One theme that was discussed at the WAN organised Digital Winners, 2007 meet (where I had been), was the importance of Football for media. Football is one great leveller. It is secular, it is popular, and thanks to media attention, it is highly glamourous.
Now, when more and more media houses are shifting their focus to the interfaces of tomorrow - web & mobile, they want something reliable to test their business models and also to minimise the risk. Here, Football comes into picture. As Noam Chomsky has said, sports is one thing that still remains in public sphere of control, totally. All other things - polity, commerec etc. are more or less, into control of other entities - State, mainly. This control helps an ordinary person to connect with the game very easily. He has full liberty of expression in the arena. Complete freedom of speech. It is like the freedom of expression, which is enjoyed by parliamentarians within parliament premises. You can cheer a team, you can boo a team, you can insult, cry, do whatever your adrenaline prompts you to. Further, an ordinary fan of the game likes not only the game, which end only in 90 minutes or so, but also whole context of game. Fan wants to see football as a complete story - story full of varied characters, their lives, conflicts and tenssions, ups and downs of the heroes etc. It is like a movie script.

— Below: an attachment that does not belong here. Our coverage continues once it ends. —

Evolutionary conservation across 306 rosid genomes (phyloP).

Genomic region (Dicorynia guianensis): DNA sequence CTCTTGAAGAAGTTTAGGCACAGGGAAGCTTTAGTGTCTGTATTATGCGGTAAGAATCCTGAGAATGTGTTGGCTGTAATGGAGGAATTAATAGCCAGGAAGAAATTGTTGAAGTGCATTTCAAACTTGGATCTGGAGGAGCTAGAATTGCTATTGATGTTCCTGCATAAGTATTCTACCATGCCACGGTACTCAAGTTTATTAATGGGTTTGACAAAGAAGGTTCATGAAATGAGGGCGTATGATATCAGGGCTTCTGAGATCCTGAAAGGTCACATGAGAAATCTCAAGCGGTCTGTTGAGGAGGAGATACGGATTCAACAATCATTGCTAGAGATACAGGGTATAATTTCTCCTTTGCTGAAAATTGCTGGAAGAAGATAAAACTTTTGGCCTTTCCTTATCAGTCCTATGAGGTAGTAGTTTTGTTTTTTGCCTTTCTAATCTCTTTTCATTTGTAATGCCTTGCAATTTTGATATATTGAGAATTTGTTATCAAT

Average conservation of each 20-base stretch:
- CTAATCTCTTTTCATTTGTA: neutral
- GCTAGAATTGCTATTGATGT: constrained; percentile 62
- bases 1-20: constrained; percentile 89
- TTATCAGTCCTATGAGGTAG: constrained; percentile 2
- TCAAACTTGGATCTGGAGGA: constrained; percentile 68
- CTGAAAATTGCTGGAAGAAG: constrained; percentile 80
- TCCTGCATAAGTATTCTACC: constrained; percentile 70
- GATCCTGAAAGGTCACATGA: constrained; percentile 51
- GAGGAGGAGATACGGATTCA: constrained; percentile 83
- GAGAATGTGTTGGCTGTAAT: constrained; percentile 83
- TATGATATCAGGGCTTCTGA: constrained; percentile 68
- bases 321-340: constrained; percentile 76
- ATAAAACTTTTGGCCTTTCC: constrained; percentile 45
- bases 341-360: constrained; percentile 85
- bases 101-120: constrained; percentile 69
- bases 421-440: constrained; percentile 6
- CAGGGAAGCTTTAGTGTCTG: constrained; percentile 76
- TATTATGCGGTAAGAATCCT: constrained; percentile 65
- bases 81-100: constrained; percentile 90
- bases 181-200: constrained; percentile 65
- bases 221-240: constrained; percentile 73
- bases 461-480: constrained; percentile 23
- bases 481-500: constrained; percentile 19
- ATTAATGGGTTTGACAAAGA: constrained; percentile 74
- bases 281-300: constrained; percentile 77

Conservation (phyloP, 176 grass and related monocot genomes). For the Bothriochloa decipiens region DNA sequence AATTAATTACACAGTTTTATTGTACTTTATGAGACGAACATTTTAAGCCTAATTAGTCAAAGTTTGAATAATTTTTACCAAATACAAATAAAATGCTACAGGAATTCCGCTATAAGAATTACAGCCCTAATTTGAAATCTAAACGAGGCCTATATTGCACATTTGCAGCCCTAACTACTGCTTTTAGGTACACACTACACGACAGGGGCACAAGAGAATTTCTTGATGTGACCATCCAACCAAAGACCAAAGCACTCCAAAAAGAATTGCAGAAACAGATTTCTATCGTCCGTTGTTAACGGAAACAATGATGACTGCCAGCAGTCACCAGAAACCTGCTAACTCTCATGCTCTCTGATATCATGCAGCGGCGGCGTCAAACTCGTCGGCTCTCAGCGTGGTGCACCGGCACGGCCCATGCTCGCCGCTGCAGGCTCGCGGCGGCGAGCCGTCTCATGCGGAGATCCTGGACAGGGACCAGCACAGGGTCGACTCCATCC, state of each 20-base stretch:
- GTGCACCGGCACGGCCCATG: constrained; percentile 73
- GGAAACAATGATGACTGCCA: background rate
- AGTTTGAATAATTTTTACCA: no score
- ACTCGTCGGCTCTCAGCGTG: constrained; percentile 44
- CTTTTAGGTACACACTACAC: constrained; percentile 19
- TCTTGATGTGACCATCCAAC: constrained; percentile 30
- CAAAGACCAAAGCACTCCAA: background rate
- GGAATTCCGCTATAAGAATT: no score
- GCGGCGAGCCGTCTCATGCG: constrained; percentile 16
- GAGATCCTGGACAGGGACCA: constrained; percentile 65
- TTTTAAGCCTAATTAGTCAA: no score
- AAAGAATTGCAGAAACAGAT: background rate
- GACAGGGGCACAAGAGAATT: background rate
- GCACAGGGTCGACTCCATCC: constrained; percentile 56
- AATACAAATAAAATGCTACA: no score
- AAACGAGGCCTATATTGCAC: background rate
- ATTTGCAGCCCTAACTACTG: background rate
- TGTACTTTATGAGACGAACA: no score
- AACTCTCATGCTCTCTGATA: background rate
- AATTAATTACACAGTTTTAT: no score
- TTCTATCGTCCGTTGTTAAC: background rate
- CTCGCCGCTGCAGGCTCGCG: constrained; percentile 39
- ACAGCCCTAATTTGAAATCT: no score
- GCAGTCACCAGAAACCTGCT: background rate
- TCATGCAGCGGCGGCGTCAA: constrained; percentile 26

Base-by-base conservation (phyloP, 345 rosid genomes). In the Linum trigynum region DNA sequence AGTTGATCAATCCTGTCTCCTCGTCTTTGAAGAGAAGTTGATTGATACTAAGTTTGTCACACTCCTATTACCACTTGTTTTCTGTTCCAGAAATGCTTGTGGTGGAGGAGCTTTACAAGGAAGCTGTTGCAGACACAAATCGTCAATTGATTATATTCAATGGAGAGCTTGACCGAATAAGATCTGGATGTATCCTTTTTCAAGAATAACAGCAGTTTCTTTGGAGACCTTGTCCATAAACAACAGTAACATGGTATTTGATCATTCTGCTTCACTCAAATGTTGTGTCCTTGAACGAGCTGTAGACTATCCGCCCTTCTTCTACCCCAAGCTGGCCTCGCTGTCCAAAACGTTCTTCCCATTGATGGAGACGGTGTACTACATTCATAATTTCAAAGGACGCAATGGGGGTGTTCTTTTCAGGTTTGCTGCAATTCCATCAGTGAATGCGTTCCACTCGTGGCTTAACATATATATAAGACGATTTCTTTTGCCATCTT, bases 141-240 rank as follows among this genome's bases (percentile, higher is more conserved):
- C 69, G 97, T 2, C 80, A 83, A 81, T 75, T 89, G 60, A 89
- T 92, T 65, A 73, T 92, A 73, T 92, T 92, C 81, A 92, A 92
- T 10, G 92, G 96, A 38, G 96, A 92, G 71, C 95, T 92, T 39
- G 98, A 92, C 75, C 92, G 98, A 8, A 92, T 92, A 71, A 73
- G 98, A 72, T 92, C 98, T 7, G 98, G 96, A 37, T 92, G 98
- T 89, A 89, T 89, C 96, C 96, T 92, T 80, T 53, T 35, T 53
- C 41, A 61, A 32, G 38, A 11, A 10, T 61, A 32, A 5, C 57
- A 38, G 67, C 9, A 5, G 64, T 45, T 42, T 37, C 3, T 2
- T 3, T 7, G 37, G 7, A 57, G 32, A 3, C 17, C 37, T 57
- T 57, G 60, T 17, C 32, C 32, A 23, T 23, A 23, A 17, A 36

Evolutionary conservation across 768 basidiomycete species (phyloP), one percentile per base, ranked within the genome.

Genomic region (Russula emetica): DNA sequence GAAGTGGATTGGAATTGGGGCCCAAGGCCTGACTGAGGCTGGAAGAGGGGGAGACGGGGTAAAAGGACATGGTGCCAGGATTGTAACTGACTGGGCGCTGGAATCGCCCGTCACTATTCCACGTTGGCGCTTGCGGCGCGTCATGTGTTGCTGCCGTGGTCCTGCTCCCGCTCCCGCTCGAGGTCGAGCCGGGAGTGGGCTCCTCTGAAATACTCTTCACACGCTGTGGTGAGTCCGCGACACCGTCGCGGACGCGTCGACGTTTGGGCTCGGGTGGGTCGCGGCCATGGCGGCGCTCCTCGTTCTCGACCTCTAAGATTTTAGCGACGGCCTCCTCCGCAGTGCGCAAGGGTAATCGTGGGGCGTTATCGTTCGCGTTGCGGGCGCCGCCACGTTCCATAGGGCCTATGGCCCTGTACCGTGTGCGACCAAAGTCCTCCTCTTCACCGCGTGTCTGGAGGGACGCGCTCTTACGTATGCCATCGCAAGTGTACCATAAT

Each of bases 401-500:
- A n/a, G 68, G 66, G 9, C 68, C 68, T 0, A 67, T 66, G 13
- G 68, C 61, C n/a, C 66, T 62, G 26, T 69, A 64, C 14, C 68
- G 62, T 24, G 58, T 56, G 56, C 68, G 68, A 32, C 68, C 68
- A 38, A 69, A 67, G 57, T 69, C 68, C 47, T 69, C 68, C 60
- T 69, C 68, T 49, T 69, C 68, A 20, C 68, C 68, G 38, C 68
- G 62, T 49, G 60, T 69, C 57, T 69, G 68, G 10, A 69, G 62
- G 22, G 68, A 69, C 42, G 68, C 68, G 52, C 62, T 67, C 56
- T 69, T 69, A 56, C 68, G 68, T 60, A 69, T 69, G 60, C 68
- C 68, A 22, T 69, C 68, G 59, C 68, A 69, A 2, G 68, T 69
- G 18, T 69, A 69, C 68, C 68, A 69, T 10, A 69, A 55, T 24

This is where the media houses stand a good chance to play the roll of mediator between the game of 90 minutes and a rich story, which the fans love more. If presented in this form, the consumers are really winning to pay for the content. The content can be clips, interviews, match streaming, wallpapers, themes, commercials etc. Further strong links can be established between consumers and the sellers of the Football caps, tee-shirts, shields, shoes and so on and on, there is little limit to what can be sold.
This potential of game is now well recognised by the media houses all over the world. In many countries in Europe, newspapers devoted to football have top circulations. A telecom company like Telenor (under whose premise the Digital Winners event was held) has established a separate division named Football Telenor, which has aggressive plans for future.
The question that popped again and again in my mind was - Can the success of 'football + media', be replicated in India? India is poised to enter the 3G game on a big scale and broadband is an 'IN' thing now (Govt. of India has declared 2007 as the 'Year of Broadband'). During this transition, Cricket can be a great help for all the media industry in India. What is your take?